Nebraska special teams coordinator Bill Busch wants his players to act similarly to how he acted at a Garth Brooks concert last year.
Busch said Monday that he sat right up front at the concert with his wife, and was singing and clapping throughout. However, he noticed a couple close by that acted in a completely different manner — just sitting down and watching the concert.
He used that analogy with his players to get across what’s expected from them on a day-to-day basis.
“Don’t confuse attendance with accomplishment,” Busch said. “Just attending this meeting, just attending practices, attending the drill doesn’t mean anything. You have to accomplish, like that.”
It’s key to have players invested, Busch said, and that’s what he aims to do in his first year as the full-time special teams coordinator. Last year, he was a defensive analyst, and wasn’t able to be on the field coaching due to that status.
That’s changed now, and Busch will look to help make more change in the special teams department after a lackluster 2021 season. The Huskers only made half of their field goal attempts and had plenty of other notable special teams mishaps.
Busch wasn’t interested in talking about that much, however.
“We have an entire different team playing. So I don’t ever go back, and we’ll do some teaching things off of last year and some certain clips like that, but there will never be one time out of my mouth, ‘Remember last year,’” he said. “Last year is over and I’m not dealing with that at all. That’s been kind of the theme from the head coach on down.”
As far as preparing for next season goes, Busch believes in the team’s investment and expects success. He’s not ruling out anyone from contributing on special teams, regardless of position or place on the depth chart. He said that even quarterback Matt Masker contributed in kickoff coverage during practice.
“The best player for that spot has to be able to play and sometimes those are LRPs, limited role players which have starting abilities,” Busch said. “And also having starters. The only way you have culture on your team is your best players have to be your hardest workers period.”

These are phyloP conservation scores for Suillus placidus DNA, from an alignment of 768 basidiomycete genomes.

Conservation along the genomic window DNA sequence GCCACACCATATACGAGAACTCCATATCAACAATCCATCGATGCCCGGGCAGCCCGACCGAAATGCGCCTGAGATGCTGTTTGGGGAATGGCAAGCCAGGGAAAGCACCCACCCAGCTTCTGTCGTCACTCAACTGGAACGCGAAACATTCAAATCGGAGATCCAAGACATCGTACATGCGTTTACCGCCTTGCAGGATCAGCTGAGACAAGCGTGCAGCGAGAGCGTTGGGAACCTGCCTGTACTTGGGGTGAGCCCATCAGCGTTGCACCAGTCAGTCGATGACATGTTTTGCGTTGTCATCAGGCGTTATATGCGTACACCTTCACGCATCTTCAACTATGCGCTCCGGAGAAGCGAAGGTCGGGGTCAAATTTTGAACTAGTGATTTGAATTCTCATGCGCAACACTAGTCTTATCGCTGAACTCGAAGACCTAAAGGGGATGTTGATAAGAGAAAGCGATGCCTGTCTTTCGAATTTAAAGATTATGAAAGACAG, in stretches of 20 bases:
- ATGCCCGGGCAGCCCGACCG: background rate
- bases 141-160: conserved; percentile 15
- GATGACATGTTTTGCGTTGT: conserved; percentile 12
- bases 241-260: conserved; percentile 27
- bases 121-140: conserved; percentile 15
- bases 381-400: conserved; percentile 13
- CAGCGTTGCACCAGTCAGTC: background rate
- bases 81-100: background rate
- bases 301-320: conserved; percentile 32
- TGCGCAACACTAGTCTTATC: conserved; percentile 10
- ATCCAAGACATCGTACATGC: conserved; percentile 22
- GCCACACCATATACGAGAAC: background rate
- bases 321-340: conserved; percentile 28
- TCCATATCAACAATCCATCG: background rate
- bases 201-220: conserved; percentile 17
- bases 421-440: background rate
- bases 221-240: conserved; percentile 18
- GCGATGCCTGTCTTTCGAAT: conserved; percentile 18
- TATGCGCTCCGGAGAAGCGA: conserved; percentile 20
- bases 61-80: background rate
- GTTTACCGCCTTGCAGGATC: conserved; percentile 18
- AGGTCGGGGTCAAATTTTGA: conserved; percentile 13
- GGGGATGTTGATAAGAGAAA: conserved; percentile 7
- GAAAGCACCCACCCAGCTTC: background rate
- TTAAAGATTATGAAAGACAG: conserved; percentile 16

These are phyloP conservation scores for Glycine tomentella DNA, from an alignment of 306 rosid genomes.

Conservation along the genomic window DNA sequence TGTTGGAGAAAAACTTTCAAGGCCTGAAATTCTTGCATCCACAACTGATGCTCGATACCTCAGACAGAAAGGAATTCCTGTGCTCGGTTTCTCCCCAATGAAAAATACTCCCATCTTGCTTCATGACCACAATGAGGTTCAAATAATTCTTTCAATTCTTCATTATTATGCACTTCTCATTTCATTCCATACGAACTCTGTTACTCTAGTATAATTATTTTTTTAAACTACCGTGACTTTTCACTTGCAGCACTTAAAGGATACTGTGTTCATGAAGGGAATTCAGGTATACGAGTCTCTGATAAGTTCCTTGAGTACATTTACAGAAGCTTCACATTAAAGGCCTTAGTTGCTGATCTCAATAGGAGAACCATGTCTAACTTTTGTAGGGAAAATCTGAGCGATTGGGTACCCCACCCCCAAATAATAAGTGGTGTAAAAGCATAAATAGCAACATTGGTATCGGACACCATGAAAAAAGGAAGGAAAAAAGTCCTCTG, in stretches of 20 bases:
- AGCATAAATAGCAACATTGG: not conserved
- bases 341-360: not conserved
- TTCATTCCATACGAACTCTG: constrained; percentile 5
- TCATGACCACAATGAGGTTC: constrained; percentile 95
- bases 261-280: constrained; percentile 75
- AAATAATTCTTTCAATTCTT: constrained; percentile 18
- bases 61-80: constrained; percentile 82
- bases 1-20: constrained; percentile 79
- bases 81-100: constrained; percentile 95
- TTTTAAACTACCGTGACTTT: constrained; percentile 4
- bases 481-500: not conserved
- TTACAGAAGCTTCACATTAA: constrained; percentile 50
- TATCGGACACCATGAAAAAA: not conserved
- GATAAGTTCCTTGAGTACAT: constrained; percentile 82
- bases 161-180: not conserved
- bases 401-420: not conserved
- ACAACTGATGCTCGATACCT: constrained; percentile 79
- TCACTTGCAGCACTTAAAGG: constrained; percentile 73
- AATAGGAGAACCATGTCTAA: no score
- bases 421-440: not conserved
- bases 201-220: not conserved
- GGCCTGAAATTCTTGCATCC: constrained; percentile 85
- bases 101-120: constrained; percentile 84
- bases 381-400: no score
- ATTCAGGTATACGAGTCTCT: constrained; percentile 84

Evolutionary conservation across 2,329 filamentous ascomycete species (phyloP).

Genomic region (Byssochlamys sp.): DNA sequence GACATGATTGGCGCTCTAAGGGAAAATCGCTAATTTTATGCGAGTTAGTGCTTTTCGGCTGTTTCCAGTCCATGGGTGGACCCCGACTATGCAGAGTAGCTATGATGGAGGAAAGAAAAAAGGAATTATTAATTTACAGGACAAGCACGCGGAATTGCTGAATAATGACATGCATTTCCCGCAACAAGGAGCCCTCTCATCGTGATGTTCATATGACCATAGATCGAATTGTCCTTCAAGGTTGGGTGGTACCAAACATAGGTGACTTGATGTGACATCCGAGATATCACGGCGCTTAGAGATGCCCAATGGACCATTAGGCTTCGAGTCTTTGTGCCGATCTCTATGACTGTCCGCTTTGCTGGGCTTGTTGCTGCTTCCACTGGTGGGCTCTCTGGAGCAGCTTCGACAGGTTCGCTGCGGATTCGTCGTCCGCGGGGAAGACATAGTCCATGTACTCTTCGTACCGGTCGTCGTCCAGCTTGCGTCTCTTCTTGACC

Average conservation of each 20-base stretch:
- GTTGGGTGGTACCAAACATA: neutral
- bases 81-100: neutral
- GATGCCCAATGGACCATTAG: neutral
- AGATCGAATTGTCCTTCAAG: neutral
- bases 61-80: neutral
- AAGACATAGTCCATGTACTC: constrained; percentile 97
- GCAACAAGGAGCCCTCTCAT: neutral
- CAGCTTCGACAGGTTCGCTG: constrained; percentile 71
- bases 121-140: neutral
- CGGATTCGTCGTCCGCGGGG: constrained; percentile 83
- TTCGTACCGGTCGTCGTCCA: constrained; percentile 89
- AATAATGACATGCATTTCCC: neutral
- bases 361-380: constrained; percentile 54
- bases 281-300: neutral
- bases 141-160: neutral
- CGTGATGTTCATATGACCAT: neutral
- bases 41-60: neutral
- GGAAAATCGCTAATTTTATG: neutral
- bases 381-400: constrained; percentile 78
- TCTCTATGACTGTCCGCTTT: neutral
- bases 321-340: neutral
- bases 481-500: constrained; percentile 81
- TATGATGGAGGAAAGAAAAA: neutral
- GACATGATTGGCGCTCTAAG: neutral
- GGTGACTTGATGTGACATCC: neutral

Busch talked about all aspects of special teams on Monday, but a point of interest was the return game. Nebraska attempted to return less than 10 punts last year, with the first of the year resulting in a safety. That’s another area Busch places a high value on.
“Basically it goes, my wife, my daughters and the punt returner. That’s my favorite people in the world,” Busch said. “It takes a real dude to stand back there with his chin up in the air and guys running at you to try to knock you out.”
Busch said that the team has to block well enough for the returner to get started, but the returner also has to force “at least two missed tackles” on his own to create a big play. Today though, the team just focused on tracking the ball.
Junior Trey Palmer, sophomore Tommi Hill, senior Oliver Martin and junior Brody Belt were players Busch mentioned as having the potential to return some kicks next season. Palmer specifically is expected to contribute, as he returned 23 punts for 188 yards and a touchdown and took 15 kickoffs for 394 yards and a touchdown at LSU.
Busch was at LSU prior to joining Nebraska with Palmer, and had high praise for him.
“Things go very easily for Trey. He can just run, he’s very natural,” Busch said. “First day going through our morning 6 AM workout, he’s just killing every drill, boom, boom, boom, boom. It’s just things in that aspect come very easy for him out there.”
Along with having experience with Palmer, Busch also had the chance to be part of a championship team while he was the Tigers’ safeties coach. At the end of the day, he wants to help bring that level of success back to Nebraska.
“Things haven’t been great, and I know how great it can be,” Busch said. “So I’m excited to see it take off.”